It is going to be a long one, so grab yourself a cuppy and as I write from the heart, honest and open about my story, it did take me quite a while to get to this point. If you are reading this on your mobile then I apologise you may get rsi in your finger from scrolling. So let me begin…
January 2016 is a good place to start when I was diagnosed with bowel cancer.
To say it was a shock to the system was putting it mildly. Was I hearing correct? I was expecting to hear after my colonoscopy that I had a really bad case of piles. But I just knew when I passed out after the nurse hugged me and told me “they have found something”. I just knew!
There was no fluffing about “we have found a tumour and I am sorry to tell you it is cancer”. Nothing ever prepares you for that and the craziness that goes from there.
The question I always get asked is: What were your symptoms?
If I am honest with myself I started getting symptoms a good year prior to the 6 months where I just could not ignore it any more. Extreme constipation and blood when going to the toilet, extreme tiredness and pain in my rectum and abdomen. Weight loss well that was easy I was super healthy and was running 5k regularly so the weight loss I never associated with anything more than getting fit and being super healthy in my diet.
Let’s jump forward 6 weeks and I am undergoing an 8 hour surgery to remove a 6cm tumour. I had the most wonderful surgeon and I knew I would have to get a colostomy bag. The surgeon would try her best for a temporary one but it all depended on the safe margins around the cancer and we would not know until I was on the operating table. The initial findings of being either stage 1 or 2 in actual fact turned out to be stage 3. Due to my age being rather young at 43 they decided to throw the book at me so to speak as a precaution. So colon surgery, full rectal removal and as I woke from surgery the first question I asked was “the bag it on the left or the right?” as I slurred through the anaesthetic. The left so from that moment I accepted it was there for life. If I am honest relieved as no more surgery and more important no more colonoscopy and that vile liquid they make you drink. It certainly puts a different spin on “a bag for life” but the most important thing is I had life, denied to so many and was ready to grab it with all my worth.
Retaining my sense of humour which would be sorely tried over the months and cried, oh yes I cried sometimes for no reason at all. Humour for me was important when I could muster it and too many inappropriate jokes about “the bag” to my friends. A morbid normality that friends must want to have a look at my new stoma, I mean to me it took on various guises from looking like a strawberry, times a mini bum to a wee brain. I was always surprised when they said “na its ok Marianne I don’t need to see it!” 🙂 My bag is just an outcome of saving my life and hey I save a fortune on toilet paper these days and please don’t blame me for the smell in a room I am all contained – not guilty!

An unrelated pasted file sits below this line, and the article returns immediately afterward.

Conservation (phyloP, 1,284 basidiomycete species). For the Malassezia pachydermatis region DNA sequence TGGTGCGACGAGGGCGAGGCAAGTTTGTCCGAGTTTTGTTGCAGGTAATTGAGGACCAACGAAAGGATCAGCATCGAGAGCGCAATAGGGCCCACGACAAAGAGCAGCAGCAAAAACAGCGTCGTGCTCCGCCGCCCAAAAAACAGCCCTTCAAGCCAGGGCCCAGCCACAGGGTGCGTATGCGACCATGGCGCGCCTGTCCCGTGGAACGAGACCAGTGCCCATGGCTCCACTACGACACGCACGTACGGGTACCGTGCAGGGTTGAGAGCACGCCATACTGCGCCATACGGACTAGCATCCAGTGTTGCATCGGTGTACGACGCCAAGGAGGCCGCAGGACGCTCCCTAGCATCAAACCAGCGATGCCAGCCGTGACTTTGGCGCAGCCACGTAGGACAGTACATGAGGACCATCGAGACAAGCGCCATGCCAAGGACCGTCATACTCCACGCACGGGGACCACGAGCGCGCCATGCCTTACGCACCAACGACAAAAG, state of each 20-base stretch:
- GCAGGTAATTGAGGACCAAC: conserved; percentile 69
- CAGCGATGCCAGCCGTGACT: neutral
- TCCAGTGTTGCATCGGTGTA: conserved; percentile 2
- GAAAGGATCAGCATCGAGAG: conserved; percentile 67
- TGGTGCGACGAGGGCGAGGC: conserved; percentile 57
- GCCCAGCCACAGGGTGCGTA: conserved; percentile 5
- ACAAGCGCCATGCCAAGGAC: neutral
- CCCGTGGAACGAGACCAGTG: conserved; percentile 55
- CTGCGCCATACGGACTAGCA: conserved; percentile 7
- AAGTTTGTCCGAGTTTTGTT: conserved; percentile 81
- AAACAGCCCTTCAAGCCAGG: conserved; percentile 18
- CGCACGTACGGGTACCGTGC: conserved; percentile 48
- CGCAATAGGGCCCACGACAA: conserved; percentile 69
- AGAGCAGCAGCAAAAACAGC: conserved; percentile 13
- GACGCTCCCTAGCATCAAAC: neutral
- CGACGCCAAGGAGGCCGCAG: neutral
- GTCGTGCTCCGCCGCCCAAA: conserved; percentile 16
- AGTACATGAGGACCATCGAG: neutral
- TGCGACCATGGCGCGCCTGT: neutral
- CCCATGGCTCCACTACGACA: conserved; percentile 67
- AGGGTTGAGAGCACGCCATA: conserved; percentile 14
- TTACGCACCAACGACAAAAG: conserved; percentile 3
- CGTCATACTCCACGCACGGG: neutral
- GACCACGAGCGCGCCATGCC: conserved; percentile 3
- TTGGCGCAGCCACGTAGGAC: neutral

Six weeks later after surgery and feeling like I had a sanitary towel shoved between my bum cheeks and not being able to sit or eat much. I had started my initial 3 cycles of chemo out of 5. Into the 5 day unit (oh 5 is the magic number I think) for 4 hours of chemo then sent home with my chemo pump attached. It looked like a baby bottle with a condom inside that gradually deflated over 3 days as the chemo trickled into my body, then I would get a break and start all over again. So many things to say about the chemo I had but I will do another blog at another time.
After the 3 cycles of them it was then onto chemo tablets and 5 days a week for 5 weeks radiotherapy then a further 2 cycles of chemo and I will have completed my program. All while still recovering from major surgery that I was told would take at least 2 years to recover from (yeah and some). Chemo was not too bad, I had a tiny bit of thinning of my hair but retained most of it. Although radiotherapy managed to zap my lady garden (yay to no more self administered brazilian waxes – always a bonus!).
I can put up with anything but nausea is my nemesis but the anti-sickness drugs and the wonderful doctors and nurses are super stars at looking after you and experts in their field. The cancer team, doctors, nurses and even down tho the tea lady just don’t get enough recognition as far as I am concerned they are amazing.
Radiotherapy now that was a different story and due to the type of surgery wound I had my radiotherapy targeted to the pelvic area. I even got some tattoos, nothing fancy just 3 permanent blue dots that I was all lined up with precision each time I got zapped (you actually don’t feel a thing). Of course with chemo and radiotherapy my rectal wound didn’t really get a chance to start healing so started to break down with a whole other range of side effects.
If are reading this while awaiting or going through something similar remember my story is a bit extreme and not typical so I will just touch on some things. Everyone will go through their own regime and stages and I was so surprised from talking to the nurses how many different cancers there are (too many in my book) and with that a whole range of different individual treatments. The planning that goes into your treatment by the hospital is huge. I was lucky that I also had a friend that went through similar and she took some of the fear away from stages of CT scans to MRI it all made a difference to me. But I am glad there was some things I did not know about.